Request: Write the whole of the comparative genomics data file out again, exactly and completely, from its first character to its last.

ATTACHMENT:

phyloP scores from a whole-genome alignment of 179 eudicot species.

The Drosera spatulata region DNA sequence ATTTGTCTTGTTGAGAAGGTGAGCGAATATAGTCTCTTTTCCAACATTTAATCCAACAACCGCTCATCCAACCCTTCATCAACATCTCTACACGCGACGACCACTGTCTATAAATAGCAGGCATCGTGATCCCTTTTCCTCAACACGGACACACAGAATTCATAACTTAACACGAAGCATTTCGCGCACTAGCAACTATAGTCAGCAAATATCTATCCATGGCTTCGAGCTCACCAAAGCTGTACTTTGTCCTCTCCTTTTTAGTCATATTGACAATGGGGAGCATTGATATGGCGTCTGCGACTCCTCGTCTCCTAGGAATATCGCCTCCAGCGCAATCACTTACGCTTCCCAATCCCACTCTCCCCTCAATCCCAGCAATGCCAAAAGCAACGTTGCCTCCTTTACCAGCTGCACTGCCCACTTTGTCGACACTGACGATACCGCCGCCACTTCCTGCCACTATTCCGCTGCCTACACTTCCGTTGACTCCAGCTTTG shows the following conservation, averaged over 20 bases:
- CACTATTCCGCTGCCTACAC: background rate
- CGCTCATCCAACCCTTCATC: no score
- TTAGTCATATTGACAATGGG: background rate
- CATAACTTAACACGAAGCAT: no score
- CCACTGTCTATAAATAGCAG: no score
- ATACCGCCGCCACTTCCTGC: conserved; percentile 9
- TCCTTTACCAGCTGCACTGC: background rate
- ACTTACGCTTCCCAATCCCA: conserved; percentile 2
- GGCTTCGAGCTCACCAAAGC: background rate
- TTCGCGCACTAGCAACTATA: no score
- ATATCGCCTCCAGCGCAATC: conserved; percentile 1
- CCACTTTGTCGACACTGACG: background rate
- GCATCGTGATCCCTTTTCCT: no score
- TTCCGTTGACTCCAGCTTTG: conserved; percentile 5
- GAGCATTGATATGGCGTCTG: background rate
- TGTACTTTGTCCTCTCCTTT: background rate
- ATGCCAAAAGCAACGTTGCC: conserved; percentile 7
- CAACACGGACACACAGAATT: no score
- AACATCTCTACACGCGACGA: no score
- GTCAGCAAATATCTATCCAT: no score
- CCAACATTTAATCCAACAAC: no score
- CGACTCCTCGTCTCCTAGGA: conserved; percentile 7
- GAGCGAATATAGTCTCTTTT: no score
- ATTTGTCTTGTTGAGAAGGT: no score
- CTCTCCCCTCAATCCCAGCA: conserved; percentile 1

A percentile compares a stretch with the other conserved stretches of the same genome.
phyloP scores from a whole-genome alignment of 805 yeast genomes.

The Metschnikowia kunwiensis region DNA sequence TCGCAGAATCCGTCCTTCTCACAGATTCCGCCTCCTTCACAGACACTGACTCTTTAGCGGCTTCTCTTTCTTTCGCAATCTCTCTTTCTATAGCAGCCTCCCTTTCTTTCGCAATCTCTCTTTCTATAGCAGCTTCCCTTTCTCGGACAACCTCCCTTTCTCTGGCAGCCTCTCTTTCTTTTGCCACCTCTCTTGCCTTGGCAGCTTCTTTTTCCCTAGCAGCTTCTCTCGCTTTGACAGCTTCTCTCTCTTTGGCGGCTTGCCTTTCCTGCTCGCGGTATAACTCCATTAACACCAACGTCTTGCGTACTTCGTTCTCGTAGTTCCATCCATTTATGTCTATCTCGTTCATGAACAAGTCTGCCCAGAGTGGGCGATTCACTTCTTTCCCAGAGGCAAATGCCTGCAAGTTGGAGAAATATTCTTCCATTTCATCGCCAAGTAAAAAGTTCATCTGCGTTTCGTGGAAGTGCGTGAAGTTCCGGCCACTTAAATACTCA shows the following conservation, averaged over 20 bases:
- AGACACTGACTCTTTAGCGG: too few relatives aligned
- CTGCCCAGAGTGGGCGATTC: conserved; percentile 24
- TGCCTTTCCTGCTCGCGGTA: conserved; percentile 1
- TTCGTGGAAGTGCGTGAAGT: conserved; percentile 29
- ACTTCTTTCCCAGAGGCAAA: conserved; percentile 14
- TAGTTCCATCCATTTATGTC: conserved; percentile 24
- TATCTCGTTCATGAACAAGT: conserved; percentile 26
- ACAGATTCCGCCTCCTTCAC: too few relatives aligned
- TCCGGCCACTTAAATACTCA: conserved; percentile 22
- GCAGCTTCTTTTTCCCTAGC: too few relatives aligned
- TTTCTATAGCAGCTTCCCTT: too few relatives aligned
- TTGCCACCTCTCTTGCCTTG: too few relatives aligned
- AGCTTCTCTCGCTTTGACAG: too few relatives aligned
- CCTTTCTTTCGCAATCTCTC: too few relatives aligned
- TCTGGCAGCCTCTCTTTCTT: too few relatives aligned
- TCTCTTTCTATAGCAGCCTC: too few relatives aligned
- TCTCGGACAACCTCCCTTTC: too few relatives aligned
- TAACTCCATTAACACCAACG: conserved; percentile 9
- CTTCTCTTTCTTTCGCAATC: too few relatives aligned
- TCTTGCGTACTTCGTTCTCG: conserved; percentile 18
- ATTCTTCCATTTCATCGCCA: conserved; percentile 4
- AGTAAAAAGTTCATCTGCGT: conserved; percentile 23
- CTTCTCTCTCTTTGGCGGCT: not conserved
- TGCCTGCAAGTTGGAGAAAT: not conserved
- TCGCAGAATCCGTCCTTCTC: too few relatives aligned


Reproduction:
phyloP scores from a whole-genome alignment of 179 eudicot species.

The Drosera spatulata region DNA sequence ATTTGTCTTGTTGAGAAGGTGAGCGAATATAGTCTCTTTTCCAACATTTAATCCAACAACCGCTCATCCAACCCTTCATCAACATCTCTACACGCGACGACCACTGTCTATAAATAGCAGGCATCGTGATCCCTTTTCCTCAACACGGACACACAGAATTCATAACTTAACACGAAGCATTTCGCGCACTAGCAACTATAGTCAGCAAATATCTATCCATGGCTTCGAGCTCACCAAAGCTGTACTTTGTCCTCTCCTTTTTAGTCATATTGACAATGGGGAGCATTGATATGGCGTCTGCGACTCCTCGTCTCCTAGGAATATCGCCTCCAGCGCAATCACTTACGCTTCCCAATCCCACTCTCCCCTCAATCCCAGCAATGCCAAAAGCAACGTTGCCTCCTTTACCAGCTGCACTGCCCACTTTGTCGACACTGACGATACCGCCGCCACTTCCTGCCACTATTCCGCTGCCTACACTTCCGTTGACTCCAGCTTTG shows the following conservation, averaged over 20 bases:
- CACTATTCCGCTGCCTACAC: background rate
- CGCTCATCCAACCCTTCATC: no score
- TTAGTCATATTGACAATGGG: background rate
- CATAACTTAACACGAAGCAT: no score
- CCACTGTCTATAAATAGCAG: no score
- ATACCGCCGCCACTTCCTGC: conserved; percentile 9
- TCCTTTACCAGCTGCACTGC: background rate
- ACTTACGCTTCCCAATCCCA: conserved; percentile 2
- GGCTTCGAGCTCACCAAAGC: background rate
- TTCGCGCACTAGCAACTATA: no score
- ATATCGCCTCCAGCGCAATC: conserved; percentile 1
- CCACTTTGTCGACACTGACG: background rate
- GCATCGTGATCCCTTTTCCT: no score
- TTCCGTTGACTCCAGCTTTG: conserved; percentile 5
- GAGCATTGATATGGCGTCTG: background rate
- TGTACTTTGTCCTCTCCTTT: background rate
- ATGCCAAAAGCAACGTTGCC: conserved; percentile 7
- CAACACGGACACACAGAATT: no score
- AACATCTCTACACGCGACGA: no score
- GTCAGCAAATATCTATCCAT: no score
- CCAACATTTAATCCAACAAC: no score
- CGACTCCTCGTCTCCTAGGA: conserved; percentile 7
- GAGCGAATATAGTCTCTTTT: no score
- ATTTGTCTTGTTGAGAAGGT: no score
- CTCTCCCCTCAATCCCAGCA: conserved; percentile 1

A percentile compares a stretch with the other conserved stretches of the same genome.
phyloP scores from a whole-genome alignment of 805 yeast genomes.

The Metschnikowia kunwiensis region DNA sequence TCGCAGAATCCGTCCTTCTCACAGATTCCGCCTCCTTCACAGACACTGACTCTTTAGCGGCTTCTCTTTCTTTCGCAATCTCTCTTTCTATAGCAGCCTCCCTTTCTTTCGCAATCTCTCTTTCTATAGCAGCTTCCCTTTCTCGGACAACCTCCCTTTCTCTGGCAGCCTCTCTTTCTTTTGCCACCTCTCTTGCCTTGGCAGCTTCTTTTTCCCTAGCAGCTTCTCTCGCTTTGACAGCTTCTCTCTCTTTGGCGGCTTGCCTTTCCTGCTCGCGGTATAACTCCATTAACACCAACGTCTTGCGTACTTCGTTCTCGTAGTTCCATCCATTTATGTCTATCTCGTTCATGAACAAGTCTGCCCAGAGTGGGCGATTCACTTCTTTCCCAGAGGCAAATGCCTGCAAGTTGGAGAAATATTCTTCCATTTCATCGCCAAGTAAAAAGTTCATCTGCGTTTCGTGGAAGTGCGTGAAGTTCCGGCCACTTAAATACTCA shows the following conservation, averaged over 20 bases:
- AGACACTGACTCTTTAGCGG: too few relatives aligned
- CTGCCCAGAGTGGGCGATTC: conserved; percentile 24
- TGCCTTTCCTGCTCGCGGTA: conserved; percentile 1
- TTCGTGGAAGTGCGTGAAGT: conserved; percentile 29
- ACTTCTTTCCCAGAGGCAAA: conserved; percentile 14
- TAGTTCCATCCATTTATGTC: conserved; percentile 24
- TATCTCGTTCATGAACAAGT: conserved; percentile 26
- ACAGATTCCGCCTCCTTCAC: too few relatives aligned
- TCCGGCCACTTAAATACTCA: conserved; percentile 22
- GCAGCTTCTTTTTCCCTAGC: too few relatives aligned
- TTTCTATAGCAGCTTCCCTT: too few relatives aligned
- TTGCCACCTCTCTTGCCTTG: too few relatives aligned
- AGCTTCTCTCGCTTTGACAG: too few relatives aligned
- CCTTTCTTTCGCAATCTCTC: too few relatives aligned
- TCTGGCAGCCTCTCTTTCTT: too few relatives aligned
- TCTCTTTCTATAGCAGCCTC: too few relatives aligned
- TCTCGGACAACCTCCCTTTC: too few relatives aligned
- TAACTCCATTAACACCAACG: conserved; percentile 9
- CTTCTCTTTCTTTCGCAATC: too few relatives aligned
- TCTTGCGTACTTCGTTCTCG: conserved; percentile 18
- ATTCTTCCATTTCATCGCCA: conserved; percentile 4
- AGTAAAAAGTTCATCTGCGT: conserved; percentile 23
- CTTCTCTCTCTTTGGCGGCT: not conserved
- TGCCTGCAAGTTGGAGAAAT: not conserved
- TCGCAGAATCCGTCCTTCTC: too few relatives aligned